CHICAGO (Reuters) – Pilots for American Airlines (AAL.O) have agreed in principle to a new contract that will increase their pay by 21 percent in 2023, ahead of a busy summer travel season years later, sources told Reuters on Friday. Negotiations with the largest US airline.
The Allied Airmen’s Association (APA), which represents more than 13,000 Texas-based American pilots, said Friday it would move forward with completing contractual language before submitting the contract to its board for approval.
However, the union did not share details of the contract.
American did not specify the value of the contract, but said it offers wage and profit sharing to match the top of the industry with quality-of-life provisions.
Under the initial agreement, American pilots will get a 21% pay rise in 2023, a 5% pay increase in the second year and 4% annually for the next two years of the deal, according to three sources familiar with the matter. .
The sources said the contract lasts four years, with pay rates similar to those earned by Delta Air Lines (DAL.N) pilots.
The sources, who spoke on condition of anonymity because details have not yet been made public, added that the pilots will also receive an additional 3% raise in 2027 when the proposed contract becomes adjustable.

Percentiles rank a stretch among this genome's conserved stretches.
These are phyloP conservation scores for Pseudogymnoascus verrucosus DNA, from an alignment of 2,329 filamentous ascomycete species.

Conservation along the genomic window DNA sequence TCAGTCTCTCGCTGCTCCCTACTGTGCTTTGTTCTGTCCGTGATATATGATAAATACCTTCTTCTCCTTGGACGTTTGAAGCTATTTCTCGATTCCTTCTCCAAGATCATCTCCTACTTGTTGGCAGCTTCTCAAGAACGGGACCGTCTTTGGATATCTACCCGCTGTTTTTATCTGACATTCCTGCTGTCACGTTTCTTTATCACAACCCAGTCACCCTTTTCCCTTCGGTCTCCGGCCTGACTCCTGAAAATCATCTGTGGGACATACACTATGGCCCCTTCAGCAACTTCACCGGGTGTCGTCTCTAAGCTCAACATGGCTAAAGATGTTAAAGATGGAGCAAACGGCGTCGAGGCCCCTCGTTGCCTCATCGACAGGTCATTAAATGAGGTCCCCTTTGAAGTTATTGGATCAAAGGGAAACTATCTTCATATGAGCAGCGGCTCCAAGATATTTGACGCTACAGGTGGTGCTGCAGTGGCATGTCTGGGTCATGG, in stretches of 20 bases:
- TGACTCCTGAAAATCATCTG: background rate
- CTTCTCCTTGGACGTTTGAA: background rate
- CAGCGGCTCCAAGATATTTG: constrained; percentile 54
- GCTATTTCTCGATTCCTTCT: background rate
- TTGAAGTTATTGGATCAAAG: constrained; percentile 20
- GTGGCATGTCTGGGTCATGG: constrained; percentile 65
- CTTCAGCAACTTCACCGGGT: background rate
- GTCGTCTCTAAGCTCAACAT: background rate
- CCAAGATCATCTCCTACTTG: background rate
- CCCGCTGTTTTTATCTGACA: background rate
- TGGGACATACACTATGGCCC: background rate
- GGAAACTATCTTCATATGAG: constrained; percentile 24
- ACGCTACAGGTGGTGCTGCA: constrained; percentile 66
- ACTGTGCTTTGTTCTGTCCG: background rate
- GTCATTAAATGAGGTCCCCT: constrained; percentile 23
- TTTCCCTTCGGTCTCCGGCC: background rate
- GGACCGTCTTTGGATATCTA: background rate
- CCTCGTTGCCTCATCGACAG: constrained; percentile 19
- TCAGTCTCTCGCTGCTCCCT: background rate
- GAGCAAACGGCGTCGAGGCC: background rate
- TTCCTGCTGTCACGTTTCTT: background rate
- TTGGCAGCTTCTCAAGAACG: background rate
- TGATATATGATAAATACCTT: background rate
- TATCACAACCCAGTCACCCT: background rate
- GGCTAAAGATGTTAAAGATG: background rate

They said American’s contract includes improvements in scheduling, an important issue for pilots seeking a better work-life balance in a profession that often requires them to be away from their families for days.
The previous contract was renewed in 2020. Last year, the Flyers turned down an offer that included a 19% salary increase over two years.
Industry officials say the Delta pilot contract has become the new standard for contract negotiations in North America. It is fueling demands for higher wages at Canadian airlines, whose pilots want to narrow the pay gap with their American counterparts.
American had estimated that matching the Delta deal would cost it about $8 billion over four years.
The Delta pilots in March ratified their contract, which includes more than $7 billion in cumulative pay and benefits increases over four years.
It underscores pilots’ bargaining power as airlines scramble to add staff numbers ahead of what is shaping up to be a busy summer travel season.
It’s estimated that American, Delta, United Airlines (UAL.O), and Southwest Airlines (LUV.N) employ about 8,000 pilots this year.
Analysts at Jefferies estimate that the United States has a shortfall of about 10,000 pilots. This supply and demand gap is expected to persist until 2027.
(Reporting: Rajesh Kumar Singh and Alison Lampert) Editing by Nick Zieminski
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